Metal may have a new entry in the battle for super lightweight aircraft skins. General Electric received a U.S. patent June 17 for a powder metal sheet composition that could compete with plastic composites, such as those used in the Boeing 787 Dreamliner or new Airbus wide-bodied aircraft. The GE sheet is made from a nickel-base superalloy having more than about 30 percent by volume of gamma prime phase, or an intermetallic such as a titanium aluminide. A GE spokesperson commented to Design News: “We have no plans at this time to introduce this into any product, but it offers GE the interesting option to use this for high temperature sheet material.”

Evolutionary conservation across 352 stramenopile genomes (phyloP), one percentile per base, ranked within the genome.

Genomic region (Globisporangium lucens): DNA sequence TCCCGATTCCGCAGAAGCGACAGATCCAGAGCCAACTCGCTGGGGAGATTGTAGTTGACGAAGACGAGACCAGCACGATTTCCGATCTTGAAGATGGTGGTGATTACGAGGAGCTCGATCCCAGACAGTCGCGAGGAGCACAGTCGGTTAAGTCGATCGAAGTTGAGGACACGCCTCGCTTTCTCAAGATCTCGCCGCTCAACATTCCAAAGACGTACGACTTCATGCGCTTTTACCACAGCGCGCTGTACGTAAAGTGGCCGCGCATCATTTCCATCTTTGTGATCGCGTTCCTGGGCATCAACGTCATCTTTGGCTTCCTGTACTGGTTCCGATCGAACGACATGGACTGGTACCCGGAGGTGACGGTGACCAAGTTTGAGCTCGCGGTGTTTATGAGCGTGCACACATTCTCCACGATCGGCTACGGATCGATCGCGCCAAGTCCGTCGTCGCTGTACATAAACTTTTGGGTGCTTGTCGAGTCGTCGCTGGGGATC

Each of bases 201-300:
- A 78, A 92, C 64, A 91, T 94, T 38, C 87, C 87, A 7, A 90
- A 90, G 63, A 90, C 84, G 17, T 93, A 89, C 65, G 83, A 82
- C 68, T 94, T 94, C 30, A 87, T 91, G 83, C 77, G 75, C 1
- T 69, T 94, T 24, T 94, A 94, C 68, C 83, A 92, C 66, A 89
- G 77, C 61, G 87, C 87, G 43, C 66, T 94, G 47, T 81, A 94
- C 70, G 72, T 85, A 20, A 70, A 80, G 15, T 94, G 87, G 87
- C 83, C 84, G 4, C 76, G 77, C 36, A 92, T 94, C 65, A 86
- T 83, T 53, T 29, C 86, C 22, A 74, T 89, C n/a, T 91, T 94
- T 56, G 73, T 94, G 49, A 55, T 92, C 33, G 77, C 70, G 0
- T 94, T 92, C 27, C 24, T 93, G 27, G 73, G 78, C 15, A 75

An in-depth survey of 700 current and future users of 3D printing holds few surprises, but results emphasize some major trends already in progress. Two standouts are the big growth in end-use parts and metal additive manufacturing (AM) most respondents expect.
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